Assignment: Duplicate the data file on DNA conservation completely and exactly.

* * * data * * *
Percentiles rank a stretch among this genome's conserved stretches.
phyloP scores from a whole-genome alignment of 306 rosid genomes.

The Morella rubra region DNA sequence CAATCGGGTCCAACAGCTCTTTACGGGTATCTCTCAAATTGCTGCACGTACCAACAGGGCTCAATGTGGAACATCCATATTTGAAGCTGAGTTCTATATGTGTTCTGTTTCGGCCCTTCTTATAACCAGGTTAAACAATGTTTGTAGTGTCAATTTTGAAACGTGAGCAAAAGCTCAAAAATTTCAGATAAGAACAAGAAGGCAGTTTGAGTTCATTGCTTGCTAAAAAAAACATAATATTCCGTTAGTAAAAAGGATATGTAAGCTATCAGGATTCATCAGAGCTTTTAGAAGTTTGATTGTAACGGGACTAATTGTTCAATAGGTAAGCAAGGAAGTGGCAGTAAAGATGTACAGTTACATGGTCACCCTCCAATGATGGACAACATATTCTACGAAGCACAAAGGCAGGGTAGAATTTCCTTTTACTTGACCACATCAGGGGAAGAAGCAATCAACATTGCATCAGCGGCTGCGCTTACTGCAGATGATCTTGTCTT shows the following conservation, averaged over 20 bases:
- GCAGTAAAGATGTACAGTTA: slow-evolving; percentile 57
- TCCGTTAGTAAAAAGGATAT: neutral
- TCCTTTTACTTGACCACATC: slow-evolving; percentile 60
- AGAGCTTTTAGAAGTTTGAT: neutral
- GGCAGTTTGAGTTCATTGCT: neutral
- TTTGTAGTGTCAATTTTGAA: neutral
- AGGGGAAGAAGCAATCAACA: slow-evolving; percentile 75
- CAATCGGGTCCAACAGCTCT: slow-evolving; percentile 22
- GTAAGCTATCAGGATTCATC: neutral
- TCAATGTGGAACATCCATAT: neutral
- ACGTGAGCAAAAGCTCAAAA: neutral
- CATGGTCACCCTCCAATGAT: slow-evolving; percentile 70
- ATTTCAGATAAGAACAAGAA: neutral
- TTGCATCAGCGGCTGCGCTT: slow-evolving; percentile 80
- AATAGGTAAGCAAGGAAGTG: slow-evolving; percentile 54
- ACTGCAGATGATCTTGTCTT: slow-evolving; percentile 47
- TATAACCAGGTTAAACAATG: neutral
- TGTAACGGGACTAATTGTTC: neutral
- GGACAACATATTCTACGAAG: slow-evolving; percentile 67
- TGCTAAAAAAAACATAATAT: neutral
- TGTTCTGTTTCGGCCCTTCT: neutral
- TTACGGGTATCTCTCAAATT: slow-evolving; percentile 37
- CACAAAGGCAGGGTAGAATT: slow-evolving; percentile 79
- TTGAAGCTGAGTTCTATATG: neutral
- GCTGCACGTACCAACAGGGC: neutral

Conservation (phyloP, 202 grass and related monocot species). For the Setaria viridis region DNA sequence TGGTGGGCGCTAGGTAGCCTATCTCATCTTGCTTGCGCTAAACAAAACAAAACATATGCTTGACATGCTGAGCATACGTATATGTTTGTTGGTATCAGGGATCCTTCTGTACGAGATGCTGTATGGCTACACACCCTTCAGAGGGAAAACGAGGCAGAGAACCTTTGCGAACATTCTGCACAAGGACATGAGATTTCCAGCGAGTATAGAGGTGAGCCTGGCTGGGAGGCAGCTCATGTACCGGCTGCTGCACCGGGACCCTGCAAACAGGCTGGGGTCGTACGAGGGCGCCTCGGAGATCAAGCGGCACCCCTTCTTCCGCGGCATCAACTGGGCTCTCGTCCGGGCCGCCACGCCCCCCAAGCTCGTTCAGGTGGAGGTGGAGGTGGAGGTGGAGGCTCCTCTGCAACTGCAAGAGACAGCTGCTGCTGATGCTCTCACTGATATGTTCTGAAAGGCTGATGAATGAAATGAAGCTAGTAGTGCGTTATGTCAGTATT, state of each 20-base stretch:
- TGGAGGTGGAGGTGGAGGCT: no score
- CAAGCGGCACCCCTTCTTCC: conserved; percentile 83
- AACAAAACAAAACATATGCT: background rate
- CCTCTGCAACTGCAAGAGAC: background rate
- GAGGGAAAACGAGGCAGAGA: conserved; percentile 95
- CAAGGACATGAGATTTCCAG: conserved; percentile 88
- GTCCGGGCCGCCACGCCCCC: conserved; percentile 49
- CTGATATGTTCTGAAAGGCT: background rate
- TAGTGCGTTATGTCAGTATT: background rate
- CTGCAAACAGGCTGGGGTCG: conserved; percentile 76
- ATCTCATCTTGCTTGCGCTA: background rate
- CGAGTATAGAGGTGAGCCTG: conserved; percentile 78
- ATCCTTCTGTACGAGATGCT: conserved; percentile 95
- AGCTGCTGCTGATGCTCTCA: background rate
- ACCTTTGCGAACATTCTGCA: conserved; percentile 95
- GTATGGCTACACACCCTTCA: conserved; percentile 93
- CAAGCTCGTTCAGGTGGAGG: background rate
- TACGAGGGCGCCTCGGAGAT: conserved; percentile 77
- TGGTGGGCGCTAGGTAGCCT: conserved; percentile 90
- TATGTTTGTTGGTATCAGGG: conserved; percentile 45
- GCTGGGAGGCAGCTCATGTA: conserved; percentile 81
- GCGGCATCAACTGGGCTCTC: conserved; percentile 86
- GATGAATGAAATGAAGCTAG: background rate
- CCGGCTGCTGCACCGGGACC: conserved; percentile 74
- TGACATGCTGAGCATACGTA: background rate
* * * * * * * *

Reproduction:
Percentiles rank a stretch among this genome's conserved stretches.
phyloP scores from a whole-genome alignment of 306 rosid genomes.

The Morella rubra region DNA sequence CAATCGGGTCCAACAGCTCTTTACGGGTATCTCTCAAATTGCTGCACGTACCAACAGGGCTCAATGTGGAACATCCATATTTGAAGCTGAGTTCTATATGTGTTCTGTTTCGGCCCTTCTTATAACCAGGTTAAACAATGTTTGTAGTGTCAATTTTGAAACGTGAGCAAAAGCTCAAAAATTTCAGATAAGAACAAGAAGGCAGTTTGAGTTCATTGCTTGCTAAAAAAAACATAATATTCCGTTAGTAAAAAGGATATGTAAGCTATCAGGATTCATCAGAGCTTTTAGAAGTTTGATTGTAACGGGACTAATTGTTCAATAGGTAAGCAAGGAAGTGGCAGTAAAGATGTACAGTTACATGGTCACCCTCCAATGATGGACAACATATTCTACGAAGCACAAAGGCAGGGTAGAATTTCCTTTTACTTGACCACATCAGGGGAAGAAGCAATCAACATTGCATCAGCGGCTGCGCTTACTGCAGATGATCTTGTCTT shows the following conservation, averaged over 20 bases:
- GCAGTAAAGATGTACAGTTA: slow-evolving; percentile 57
- TCCGTTAGTAAAAAGGATAT: neutral
- TCCTTTTACTTGACCACATC: slow-evolving; percentile 60
- AGAGCTTTTAGAAGTTTGAT: neutral
- GGCAGTTTGAGTTCATTGCT: neutral
- TTTGTAGTGTCAATTTTGAA: neutral
- AGGGGAAGAAGCAATCAACA: slow-evolving; percentile 75
- CAATCGGGTCCAACAGCTCT: slow-evolving; percentile 22
- GTAAGCTATCAGGATTCATC: neutral
- TCAATGTGGAACATCCATAT: neutral
- ACGTGAGCAAAAGCTCAAAA: neutral
- CATGGTCACCCTCCAATGAT: slow-evolving; percentile 70
- ATTTCAGATAAGAACAAGAA: neutral
- TTGCATCAGCGGCTGCGCTT: slow-evolving; percentile 80
- AATAGGTAAGCAAGGAAGTG: slow-evolving; percentile 54
- ACTGCAGATGATCTTGTCTT: slow-evolving; percentile 47
- TATAACCAGGTTAAACAATG: neutral
- TGTAACGGGACTAATTGTTC: neutral
- GGACAACATATTCTACGAAG: slow-evolving; percentile 67
- TGCTAAAAAAAACATAATAT: neutral
- TGTTCTGTTTCGGCCCTTCT: neutral
- TTACGGGTATCTCTCAAATT: slow-evolving; percentile 37
- CACAAAGGCAGGGTAGAATT: slow-evolving; percentile 79
- TTGAAGCTGAGTTCTATATG: neutral
- GCTGCACGTACCAACAGGGC: neutral

Conservation (phyloP, 202 grass and related monocot species). For the Setaria viridis region DNA sequence TGGTGGGCGCTAGGTAGCCTATCTCATCTTGCTTGCGCTAAACAAAACAAAACATATGCTTGACATGCTGAGCATACGTATATGTTTGTTGGTATCAGGGATCCTTCTGTACGAGATGCTGTATGGCTACACACCCTTCAGAGGGAAAACGAGGCAGAGAACCTTTGCGAACATTCTGCACAAGGACATGAGATTTCCAGCGAGTATAGAGGTGAGCCTGGCTGGGAGGCAGCTCATGTACCGGCTGCTGCACCGGGACCCTGCAAACAGGCTGGGGTCGTACGAGGGCGCCTCGGAGATCAAGCGGCACCCCTTCTTCCGCGGCATCAACTGGGCTCTCGTCCGGGCCGCCACGCCCCCCAAGCTCGTTCAGGTGGAGGTGGAGGTGGAGGTGGAGGCTCCTCTGCAACTGCAAGAGACAGCTGCTGCTGATGCTCTCACTGATATGTTCTGAAAGGCTGATGAATGAAATGAAGCTAGTAGTGCGTTATGTCAGTATT, state of each 20-base stretch:
- TGGAGGTGGAGGTGGAGGCT: no score
- CAAGCGGCACCCCTTCTTCC: conserved; percentile 83
- AACAAAACAAAACATATGCT: background rate
- CCTCTGCAACTGCAAGAGAC: background rate
- GAGGGAAAACGAGGCAGAGA: conserved; percentile 95
- CAAGGACATGAGATTTCCAG: conserved; percentile 88
- GTCCGGGCCGCCACGCCCCC: conserved; percentile 49
- CTGATATGTTCTGAAAGGCT: background rate
- TAGTGCGTTATGTCAGTATT: background rate
- CTGCAAACAGGCTGGGGTCG: conserved; percentile 76
- ATCTCATCTTGCTTGCGCTA: background rate
- CGAGTATAGAGGTGAGCCTG: conserved; percentile 78
- ATCCTTCTGTACGAGATGCT: conserved; percentile 95
- AGCTGCTGCTGATGCTCTCA: background rate
- ACCTTTGCGAACATTCTGCA: conserved; percentile 95
- GTATGGCTACACACCCTTCA: conserved; percentile 93
- CAAGCTCGTTCAGGTGGAGG: background rate
- TACGAGGGCGCCTCGGAGAT: conserved; percentile 77
- TGGTGGGCGCTAGGTAGCCT: conserved; percentile 90
- TATGTTTGTTGGTATCAGGG: conserved; percentile 45
- GCTGGGAGGCAGCTCATGTA: conserved; percentile 81
- GCGGCATCAACTGGGCTCTC: conserved; percentile 86
- GATGAATGAAATGAAGCTAG: background rate
- CCGGCTGCTGCACCGGGACC: conserved; percentile 74
- TGACATGCTGAGCATACGTA: background rate